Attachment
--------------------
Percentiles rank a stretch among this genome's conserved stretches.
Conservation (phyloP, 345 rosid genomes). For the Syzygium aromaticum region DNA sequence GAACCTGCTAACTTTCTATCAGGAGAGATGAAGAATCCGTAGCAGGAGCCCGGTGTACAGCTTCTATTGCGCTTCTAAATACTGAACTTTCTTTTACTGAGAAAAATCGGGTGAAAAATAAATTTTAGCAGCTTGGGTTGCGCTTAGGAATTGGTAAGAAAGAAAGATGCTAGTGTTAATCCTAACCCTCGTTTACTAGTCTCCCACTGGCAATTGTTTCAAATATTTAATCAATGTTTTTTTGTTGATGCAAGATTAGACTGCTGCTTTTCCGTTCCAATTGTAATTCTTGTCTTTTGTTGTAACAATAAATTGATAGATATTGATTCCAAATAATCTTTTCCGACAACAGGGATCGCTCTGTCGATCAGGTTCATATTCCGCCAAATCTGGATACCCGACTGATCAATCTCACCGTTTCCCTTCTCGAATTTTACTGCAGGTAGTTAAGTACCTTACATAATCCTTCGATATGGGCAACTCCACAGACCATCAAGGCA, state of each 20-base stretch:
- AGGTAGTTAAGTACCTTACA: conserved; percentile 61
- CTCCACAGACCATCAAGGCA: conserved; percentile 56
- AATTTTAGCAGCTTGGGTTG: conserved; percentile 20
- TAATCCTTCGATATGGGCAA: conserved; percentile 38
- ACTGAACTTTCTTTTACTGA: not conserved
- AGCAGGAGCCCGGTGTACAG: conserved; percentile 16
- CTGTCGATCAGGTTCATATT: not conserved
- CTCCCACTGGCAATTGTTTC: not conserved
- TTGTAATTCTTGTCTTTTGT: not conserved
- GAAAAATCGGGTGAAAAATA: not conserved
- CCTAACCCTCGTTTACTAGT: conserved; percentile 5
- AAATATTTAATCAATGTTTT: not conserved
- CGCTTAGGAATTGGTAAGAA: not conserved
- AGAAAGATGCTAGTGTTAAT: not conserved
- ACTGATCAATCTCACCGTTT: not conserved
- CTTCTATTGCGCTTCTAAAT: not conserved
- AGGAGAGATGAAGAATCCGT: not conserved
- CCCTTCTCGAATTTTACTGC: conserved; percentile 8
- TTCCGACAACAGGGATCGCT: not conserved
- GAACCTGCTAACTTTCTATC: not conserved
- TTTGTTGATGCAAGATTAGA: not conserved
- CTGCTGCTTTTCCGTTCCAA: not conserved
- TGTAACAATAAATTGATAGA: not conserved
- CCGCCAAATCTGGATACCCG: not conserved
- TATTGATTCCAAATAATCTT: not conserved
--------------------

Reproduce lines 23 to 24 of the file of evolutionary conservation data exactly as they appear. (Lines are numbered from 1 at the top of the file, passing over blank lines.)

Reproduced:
- TTTGTTGATGCAAGATTAGA: not conserved
- CTGCTGCTTTTCCGTTCCAA: not conserved